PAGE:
Despite discouraging news regarding the recovery in the housing market, stocks and exchange traded funds (ETFs) are trading in positive territory this morning on other encouraging news from the Commerce Department.
The Commerce Department reported that May sales of new homes dropped 0.6% to a seasonally adjusted annual rate of 342,000, down from a revised April rate of 344,000. The results fell short of economists’ forecast of 360,000. To add to the bad news, there were roughly 292,000 unsold new homes sitting on the market, leaving a 10-month of new homes. Despite the news, the iShares Dow Jones U.S. Real Estate (IYR) was up about 0.3% in morning trading.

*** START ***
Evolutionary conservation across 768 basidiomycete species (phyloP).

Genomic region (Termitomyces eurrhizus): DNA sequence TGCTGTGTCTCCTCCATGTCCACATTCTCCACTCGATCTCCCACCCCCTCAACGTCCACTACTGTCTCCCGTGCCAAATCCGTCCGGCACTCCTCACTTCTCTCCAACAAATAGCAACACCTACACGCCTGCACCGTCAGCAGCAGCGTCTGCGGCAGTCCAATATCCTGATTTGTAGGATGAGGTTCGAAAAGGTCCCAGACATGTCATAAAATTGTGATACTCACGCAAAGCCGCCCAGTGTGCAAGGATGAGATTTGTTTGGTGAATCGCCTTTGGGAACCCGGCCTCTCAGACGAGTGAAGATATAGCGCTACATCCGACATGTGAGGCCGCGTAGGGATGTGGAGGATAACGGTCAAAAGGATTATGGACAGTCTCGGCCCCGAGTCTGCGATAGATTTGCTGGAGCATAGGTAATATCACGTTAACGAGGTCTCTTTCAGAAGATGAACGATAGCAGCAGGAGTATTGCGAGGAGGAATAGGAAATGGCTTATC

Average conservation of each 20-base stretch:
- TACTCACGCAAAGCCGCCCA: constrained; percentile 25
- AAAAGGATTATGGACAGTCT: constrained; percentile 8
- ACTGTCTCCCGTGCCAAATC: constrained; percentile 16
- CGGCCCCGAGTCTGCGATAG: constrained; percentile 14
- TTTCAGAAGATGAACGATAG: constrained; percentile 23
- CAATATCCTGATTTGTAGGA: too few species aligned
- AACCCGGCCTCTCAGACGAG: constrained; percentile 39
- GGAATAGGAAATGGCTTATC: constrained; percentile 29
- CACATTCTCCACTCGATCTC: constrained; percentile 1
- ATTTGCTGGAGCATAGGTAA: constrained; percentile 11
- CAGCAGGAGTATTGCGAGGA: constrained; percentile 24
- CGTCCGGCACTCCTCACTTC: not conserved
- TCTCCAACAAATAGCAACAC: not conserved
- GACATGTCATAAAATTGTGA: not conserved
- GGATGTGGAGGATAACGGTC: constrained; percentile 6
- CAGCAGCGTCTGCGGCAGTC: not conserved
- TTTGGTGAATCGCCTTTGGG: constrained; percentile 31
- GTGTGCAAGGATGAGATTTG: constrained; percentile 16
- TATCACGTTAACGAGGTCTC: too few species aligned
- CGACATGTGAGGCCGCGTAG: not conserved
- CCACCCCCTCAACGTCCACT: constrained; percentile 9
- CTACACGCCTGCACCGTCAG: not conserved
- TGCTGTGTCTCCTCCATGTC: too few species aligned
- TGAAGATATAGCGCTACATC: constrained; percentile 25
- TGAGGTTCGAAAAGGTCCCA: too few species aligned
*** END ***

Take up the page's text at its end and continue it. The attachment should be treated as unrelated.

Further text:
As the Federal Reserve continues its two-day monetary policy meeting, most experts predict that they won’t make any drastic changes or bold new efforts to bolster the economy. RSome think the Fed may even slow down their already announced programs to purchase either government debt or mortgage-backed securities to snuff out any inflation. Unfortunately, slowing down the process carries the risk of rising rates of government and mortgage debt, which could further hinder the nation’s economy from getting out of the recession.
On a positive note, durable goods orders rose for the second straight month and a gauge of business investment rose last month by the most in nearly five years. The Commerce Department said that durable goods orders rose by 1.8% from last month, far better than the 0.6% decline forecast by economists and orders for non-defense capital goods, a measure of business investment, rose by a whopping 4.8%, indicating that business may have stopped trimming their investment spending.